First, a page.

Every week during the coronavirus crisis, CCDF will be providing its clients with an economic update to help them understand the wider economic implications and better plan their own recovery.
This week, we focus on procurement opportunities, new business supports, and Saskatchewan’s labour market.
The Saskatchewan government has announced major stimulus spending. How can my business compete for those new projects? Last week the provincial government announced a $7.5 billion stimulus spending plan, including $5.5 billion in planned capital projects and $2 billion in additional funding. The projects will largely involve spending on items such as school, highways, hospitals, utilities, and municipal infrastructure.
The federal government has mostly focused on fiscal stimulus to this point but will likely increase capital spending soon, in order to buoy the economy.
This presents an opportunity for Métis businesses, especially those that may be involved in construction, directly or indirectly. The federal government has a Procurement Strategy for Aboriginal Businesses that includes mandatory, voluntary and conditional set-asides for Indigenous businesses. They have also committed to increasing their Indigenous procurement to 5% of its purchases, up from less than 1% today.
The Saskatchewan government uses ‘best value’ procurement rather than lowest cost, which privileges local and Indigenous businesses. Similarly, some Crown Corporations have Indigenous procurement policies. All of these provide Métis businesses with a competitive advantage.
To ensure you are accessing government procurement opportunities, register at https://sasktenders.ca and at https://services.aadnc-aandc.gc.ca/IndigenousBusinessDirectory. Connect with purchasers and make sure your profile is attractive and competitive. Governments procure more than just construction services, so it’s worth registering even if you consider yourself to offer non-traditional goods and services for government spending.
It’s hard to keep up with all the government programs. What new supports for business have been announced recently? Two big announcements have come up in the past two weeks. The first is that the Canadian Emergency Wage Subsidy (CEWS), which covers up to 75% of employee’s salaries, will be extended past its original end date of June 6. However, the new expiry date has not yet been announced.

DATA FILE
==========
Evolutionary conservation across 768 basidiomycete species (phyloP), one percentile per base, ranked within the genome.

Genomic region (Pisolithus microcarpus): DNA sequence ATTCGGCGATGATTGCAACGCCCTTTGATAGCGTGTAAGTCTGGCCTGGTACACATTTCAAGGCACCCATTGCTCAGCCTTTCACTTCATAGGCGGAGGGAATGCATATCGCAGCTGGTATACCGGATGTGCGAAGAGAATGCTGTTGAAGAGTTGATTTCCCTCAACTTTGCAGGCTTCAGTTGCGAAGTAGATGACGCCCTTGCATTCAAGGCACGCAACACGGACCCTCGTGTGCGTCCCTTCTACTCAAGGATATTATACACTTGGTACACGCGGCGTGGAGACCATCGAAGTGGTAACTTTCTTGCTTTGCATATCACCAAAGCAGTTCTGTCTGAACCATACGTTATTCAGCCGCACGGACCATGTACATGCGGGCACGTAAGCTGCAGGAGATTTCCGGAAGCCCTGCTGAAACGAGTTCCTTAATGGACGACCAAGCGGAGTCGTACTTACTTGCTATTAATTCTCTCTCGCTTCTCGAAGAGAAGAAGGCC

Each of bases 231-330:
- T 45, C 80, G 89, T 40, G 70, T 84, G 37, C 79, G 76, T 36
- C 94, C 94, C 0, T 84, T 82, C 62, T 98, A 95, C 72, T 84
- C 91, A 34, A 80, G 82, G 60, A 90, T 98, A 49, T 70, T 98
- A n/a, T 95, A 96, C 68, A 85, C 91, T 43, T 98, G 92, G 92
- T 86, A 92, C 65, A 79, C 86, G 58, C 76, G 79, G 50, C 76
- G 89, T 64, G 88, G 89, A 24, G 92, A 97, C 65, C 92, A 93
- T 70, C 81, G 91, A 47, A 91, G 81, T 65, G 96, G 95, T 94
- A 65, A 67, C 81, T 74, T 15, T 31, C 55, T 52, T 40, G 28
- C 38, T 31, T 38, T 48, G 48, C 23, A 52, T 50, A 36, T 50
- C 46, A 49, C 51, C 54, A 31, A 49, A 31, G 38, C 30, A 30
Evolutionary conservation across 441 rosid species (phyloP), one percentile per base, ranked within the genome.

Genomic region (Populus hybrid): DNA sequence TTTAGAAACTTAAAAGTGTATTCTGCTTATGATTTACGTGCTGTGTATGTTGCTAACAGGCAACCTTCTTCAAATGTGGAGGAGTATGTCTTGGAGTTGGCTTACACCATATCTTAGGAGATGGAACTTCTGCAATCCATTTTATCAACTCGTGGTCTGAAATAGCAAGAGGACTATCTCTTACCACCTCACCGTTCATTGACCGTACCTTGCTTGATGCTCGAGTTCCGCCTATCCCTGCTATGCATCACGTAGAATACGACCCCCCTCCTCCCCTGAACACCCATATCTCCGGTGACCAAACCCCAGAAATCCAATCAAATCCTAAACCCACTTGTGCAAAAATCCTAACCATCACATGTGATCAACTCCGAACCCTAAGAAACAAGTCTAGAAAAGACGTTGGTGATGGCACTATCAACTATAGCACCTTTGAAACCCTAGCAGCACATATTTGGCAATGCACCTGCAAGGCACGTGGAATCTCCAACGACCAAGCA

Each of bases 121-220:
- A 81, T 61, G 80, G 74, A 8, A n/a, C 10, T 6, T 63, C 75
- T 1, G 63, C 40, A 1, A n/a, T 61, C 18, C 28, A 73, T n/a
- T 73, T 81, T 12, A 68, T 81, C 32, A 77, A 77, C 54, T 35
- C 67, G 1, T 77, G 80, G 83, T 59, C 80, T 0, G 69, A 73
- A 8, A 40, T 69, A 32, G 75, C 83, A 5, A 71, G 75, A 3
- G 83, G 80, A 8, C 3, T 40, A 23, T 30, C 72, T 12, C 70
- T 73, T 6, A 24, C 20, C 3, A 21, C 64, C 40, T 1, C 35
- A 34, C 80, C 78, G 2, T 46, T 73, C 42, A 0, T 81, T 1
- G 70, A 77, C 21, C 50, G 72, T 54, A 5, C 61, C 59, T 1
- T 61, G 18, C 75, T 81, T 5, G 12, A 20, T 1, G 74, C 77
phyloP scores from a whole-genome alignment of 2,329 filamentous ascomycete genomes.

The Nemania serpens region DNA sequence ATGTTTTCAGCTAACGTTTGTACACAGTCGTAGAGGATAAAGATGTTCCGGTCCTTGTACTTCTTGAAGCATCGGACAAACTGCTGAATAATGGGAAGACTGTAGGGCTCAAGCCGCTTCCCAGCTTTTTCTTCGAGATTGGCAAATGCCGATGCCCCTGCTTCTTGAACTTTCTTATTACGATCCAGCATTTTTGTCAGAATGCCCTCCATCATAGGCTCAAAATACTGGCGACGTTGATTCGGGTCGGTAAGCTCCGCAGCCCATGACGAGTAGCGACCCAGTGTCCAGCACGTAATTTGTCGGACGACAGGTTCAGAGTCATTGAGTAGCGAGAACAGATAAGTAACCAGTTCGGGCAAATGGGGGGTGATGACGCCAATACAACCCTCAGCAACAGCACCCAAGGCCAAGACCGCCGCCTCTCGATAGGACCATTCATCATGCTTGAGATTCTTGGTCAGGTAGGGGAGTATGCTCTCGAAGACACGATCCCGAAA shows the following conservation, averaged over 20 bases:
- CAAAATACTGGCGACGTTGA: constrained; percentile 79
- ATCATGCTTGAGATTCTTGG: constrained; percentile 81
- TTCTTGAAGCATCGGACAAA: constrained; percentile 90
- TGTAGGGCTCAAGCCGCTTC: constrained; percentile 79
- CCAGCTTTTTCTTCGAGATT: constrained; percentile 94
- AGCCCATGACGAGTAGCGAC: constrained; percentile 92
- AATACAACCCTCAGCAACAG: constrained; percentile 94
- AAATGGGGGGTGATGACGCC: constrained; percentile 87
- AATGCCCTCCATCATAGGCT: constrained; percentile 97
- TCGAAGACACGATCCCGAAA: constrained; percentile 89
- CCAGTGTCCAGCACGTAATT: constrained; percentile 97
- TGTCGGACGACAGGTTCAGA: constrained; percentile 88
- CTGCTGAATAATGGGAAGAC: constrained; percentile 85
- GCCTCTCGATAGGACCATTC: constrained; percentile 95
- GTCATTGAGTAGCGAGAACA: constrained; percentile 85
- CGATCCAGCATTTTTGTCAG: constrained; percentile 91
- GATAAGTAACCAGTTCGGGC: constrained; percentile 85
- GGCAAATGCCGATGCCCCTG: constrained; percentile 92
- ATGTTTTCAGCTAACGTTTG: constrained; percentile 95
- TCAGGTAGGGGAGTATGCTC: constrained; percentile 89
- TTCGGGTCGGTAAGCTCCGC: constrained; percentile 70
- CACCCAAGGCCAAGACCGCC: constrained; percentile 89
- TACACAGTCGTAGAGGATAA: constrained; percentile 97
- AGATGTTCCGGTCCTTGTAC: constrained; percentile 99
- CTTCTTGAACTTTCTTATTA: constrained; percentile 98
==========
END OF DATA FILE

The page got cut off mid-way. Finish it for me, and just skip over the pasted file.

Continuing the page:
If you haven’t yet applied for the CEWS, you can find instructions here.
The second major announcement is for rent relief for small businesses, called the Canada Emergency Commercial Rent Assistance program. It provides forgivable loans to qualifying commercial property owners to cover 50% of the monthly rent payments from eligible small business tenants who are experiencing financial hardship during April, May, and June. The loans are forgiven if the owner reduce the tenants’ rent by 75%. Essentially, the government covers half and the tenant and owner each cover a quarter of regular rent.
The Canadian Mortgage and Housing Corporation is managing this program. Applications are not yet open but you can find out more about eligibility, and sign up to receive email updates on the program as they become available, here.
You can see a list of all federal and provincial business support programs here.
I heard that millions of jobs have been lost? How bad is it? It was not unexpected, but Statistics Canada April’s jobs report showed unprecedented losses for the Canadian economy. After already dropping a million jobs in March, another two million were added in April, for a total loss of 12.5% of full time workers and 29.6% in part time workers.
Many of these workers will return to the labour force as soon as public health restrictions are eased; Statistics Canada indicated that 97% of the newly unemployed in April were temporary layoffs. However, it could take years until employment rates return to their pre-COVID state.
There is one silver lining: Saskatchewan saw the lowest employment change of any other province (-12.7%), and the lowest decline in number of hours worked (-15.8%). It also has the second lowest unemployment rate of any province (after Prince Edward Island) at 11.8%. This is due to the provincial economy’s lower reliance on the service sector, and relatively low number of COVID cases.
What’s happening in northern Saskatchewan? While COVID cases have plateaued in southern Saskatchewan, Métis communities in northwest Saskatchewan, including La Loche and Beauval, have been hit hard.
As of writing, the number of cases in the Far North had dropped to the single digits (5 new cases on May 12), indicating the outbreak has subsided. However travel restrictions remain in place, and the ‘Re-Open Saskatchewan’ plans will be delayed in La Loche.
How can my business adjust to the new economic reality in Saskatchewan? CCDF is offering all of its clients up to $10,000 for professional assistance, through its Business Support Program, to navigate these difficult times, and has retained a number of consultants to help you with your specific needs. Areas of support include assisting clients with addressing HR issues, acquiring economic intelligence, obtaining financial management advice, and more. Call your CCDF Business Development Specialist to access this program right away, and better understand what supports and strategies will work best for your circumstances.
What are some good resources to learn more? Morris Interactive has compiled a list of free resources that will provide up to date economic information during the coronavirus crisis. You can view those resources here.
Clarence Campeau Development Fund Receives $1.6M for Métis Entrepreneurship as Emergency Pandemic Support Saskatoon, Saskatchewan – The Clarence Campeau Development Fund (the Fund) and the Province of Saskatchewan (the [...]